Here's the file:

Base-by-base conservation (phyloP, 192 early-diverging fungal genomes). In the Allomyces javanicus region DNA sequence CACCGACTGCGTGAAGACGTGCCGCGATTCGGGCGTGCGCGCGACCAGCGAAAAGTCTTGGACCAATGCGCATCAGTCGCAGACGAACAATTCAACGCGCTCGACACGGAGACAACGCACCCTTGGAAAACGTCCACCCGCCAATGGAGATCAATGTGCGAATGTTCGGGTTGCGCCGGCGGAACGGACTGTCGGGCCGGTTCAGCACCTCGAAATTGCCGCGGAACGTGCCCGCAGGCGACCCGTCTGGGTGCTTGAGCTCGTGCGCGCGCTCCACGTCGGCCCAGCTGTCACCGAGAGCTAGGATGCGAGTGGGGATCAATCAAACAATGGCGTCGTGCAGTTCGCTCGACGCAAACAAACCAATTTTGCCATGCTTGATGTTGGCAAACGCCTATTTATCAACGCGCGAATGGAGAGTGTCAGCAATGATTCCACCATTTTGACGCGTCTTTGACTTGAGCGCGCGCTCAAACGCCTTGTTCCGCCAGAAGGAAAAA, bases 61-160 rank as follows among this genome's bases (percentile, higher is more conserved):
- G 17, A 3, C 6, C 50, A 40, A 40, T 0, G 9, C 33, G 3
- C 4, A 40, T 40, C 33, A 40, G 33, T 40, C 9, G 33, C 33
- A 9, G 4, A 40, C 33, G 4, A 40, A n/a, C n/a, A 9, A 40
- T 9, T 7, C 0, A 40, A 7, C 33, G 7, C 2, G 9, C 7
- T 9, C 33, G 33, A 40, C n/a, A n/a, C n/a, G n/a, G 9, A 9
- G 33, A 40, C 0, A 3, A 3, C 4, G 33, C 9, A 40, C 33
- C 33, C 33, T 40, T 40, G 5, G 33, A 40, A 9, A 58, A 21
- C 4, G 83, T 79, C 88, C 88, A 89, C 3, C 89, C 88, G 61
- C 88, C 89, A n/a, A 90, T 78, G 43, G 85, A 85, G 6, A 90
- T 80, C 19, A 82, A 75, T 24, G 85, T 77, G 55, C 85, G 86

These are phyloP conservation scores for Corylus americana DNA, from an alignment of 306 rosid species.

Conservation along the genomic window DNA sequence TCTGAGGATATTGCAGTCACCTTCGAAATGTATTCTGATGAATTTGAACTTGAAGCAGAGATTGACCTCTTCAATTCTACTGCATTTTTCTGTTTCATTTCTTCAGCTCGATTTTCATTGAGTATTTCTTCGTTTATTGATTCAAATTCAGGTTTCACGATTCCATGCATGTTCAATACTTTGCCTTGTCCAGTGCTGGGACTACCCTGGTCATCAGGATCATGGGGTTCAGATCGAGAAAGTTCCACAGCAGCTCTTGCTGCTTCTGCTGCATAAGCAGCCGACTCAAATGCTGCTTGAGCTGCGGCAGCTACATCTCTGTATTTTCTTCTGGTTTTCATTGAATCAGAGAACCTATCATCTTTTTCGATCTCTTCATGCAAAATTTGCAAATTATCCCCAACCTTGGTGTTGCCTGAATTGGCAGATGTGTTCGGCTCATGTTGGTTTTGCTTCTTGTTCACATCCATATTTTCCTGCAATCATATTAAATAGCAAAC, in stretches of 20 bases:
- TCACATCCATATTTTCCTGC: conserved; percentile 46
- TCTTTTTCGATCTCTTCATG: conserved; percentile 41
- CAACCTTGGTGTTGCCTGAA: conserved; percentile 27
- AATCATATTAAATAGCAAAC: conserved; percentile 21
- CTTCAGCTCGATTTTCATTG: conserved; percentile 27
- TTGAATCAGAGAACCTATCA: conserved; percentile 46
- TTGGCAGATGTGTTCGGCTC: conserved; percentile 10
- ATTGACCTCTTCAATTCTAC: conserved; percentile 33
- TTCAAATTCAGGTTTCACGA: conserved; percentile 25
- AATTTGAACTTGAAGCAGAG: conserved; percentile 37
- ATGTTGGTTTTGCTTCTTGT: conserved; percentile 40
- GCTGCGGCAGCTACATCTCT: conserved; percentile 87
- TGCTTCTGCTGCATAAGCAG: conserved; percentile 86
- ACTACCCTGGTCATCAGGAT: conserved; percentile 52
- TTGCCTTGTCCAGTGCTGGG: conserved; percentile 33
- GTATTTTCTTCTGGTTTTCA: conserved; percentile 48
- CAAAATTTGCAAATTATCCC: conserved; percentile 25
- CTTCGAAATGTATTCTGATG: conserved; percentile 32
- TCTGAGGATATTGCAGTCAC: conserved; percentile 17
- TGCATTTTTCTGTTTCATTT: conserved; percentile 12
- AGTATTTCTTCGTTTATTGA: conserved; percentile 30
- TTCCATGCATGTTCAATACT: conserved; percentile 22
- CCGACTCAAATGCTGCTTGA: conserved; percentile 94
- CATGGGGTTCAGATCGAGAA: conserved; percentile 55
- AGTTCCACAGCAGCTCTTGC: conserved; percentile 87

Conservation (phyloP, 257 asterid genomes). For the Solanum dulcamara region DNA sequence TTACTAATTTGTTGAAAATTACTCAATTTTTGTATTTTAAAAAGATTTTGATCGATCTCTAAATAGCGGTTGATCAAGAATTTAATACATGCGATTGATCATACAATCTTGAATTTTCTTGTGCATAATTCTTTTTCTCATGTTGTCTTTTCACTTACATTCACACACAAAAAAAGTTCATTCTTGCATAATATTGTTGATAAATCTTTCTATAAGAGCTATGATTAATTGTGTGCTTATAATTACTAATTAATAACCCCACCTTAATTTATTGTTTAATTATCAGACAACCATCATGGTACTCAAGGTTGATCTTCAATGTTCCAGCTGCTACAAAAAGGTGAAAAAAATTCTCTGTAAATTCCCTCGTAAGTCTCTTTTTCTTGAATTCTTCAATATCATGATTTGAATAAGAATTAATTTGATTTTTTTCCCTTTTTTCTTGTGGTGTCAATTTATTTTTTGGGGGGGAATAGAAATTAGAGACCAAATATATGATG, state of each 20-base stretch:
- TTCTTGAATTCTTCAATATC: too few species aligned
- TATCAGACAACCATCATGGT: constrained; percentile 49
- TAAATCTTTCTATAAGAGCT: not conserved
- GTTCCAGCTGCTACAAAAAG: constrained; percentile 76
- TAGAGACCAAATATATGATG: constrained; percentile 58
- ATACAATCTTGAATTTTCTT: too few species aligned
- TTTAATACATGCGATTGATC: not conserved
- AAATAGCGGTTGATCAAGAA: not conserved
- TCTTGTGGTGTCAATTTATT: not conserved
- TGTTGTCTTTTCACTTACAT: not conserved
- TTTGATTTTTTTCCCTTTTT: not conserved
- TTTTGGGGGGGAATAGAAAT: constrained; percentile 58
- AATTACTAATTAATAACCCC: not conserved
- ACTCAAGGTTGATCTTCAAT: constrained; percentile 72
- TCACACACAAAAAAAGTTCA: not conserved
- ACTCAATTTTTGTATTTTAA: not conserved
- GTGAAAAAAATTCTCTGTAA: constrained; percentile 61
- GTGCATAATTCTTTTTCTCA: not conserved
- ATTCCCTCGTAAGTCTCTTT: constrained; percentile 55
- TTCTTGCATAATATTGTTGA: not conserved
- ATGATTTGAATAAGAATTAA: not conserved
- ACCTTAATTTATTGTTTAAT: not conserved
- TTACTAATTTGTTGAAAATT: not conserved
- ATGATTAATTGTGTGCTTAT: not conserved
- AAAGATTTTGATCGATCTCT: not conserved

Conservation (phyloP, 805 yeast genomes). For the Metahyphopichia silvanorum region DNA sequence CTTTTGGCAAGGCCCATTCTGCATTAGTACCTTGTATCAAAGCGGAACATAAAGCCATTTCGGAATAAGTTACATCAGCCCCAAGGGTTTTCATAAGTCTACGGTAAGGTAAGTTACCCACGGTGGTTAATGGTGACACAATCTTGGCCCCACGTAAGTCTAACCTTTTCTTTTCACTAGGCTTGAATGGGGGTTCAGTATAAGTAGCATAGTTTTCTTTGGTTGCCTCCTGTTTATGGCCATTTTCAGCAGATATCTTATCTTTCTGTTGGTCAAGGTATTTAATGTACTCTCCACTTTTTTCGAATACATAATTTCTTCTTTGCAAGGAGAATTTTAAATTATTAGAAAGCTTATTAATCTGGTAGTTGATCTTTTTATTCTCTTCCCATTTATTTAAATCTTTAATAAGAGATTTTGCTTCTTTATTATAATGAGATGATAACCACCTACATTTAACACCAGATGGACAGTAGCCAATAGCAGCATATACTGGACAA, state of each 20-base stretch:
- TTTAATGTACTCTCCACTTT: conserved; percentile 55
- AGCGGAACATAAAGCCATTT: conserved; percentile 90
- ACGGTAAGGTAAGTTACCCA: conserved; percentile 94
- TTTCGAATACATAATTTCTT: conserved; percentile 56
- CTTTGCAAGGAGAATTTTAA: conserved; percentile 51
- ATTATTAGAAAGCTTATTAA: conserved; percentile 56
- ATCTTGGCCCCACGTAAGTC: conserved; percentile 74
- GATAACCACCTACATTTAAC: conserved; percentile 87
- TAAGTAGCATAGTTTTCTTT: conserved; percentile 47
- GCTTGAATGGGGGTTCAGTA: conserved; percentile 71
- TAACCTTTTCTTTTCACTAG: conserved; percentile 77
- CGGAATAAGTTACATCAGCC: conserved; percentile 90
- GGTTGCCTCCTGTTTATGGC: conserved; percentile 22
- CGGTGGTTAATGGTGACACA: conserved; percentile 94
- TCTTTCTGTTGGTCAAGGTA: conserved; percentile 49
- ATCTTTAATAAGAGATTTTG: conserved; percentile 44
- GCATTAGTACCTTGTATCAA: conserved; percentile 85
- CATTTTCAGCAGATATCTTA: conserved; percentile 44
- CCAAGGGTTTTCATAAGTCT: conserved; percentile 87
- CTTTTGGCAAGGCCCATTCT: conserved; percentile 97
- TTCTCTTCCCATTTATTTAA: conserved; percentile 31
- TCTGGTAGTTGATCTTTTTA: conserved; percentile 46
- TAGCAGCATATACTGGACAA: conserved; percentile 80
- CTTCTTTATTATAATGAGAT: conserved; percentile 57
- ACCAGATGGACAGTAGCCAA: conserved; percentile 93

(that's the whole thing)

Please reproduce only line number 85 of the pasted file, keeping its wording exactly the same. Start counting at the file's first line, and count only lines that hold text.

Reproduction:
- CTTTTGGCAAGGCCCATTCT: conserved; percentile 97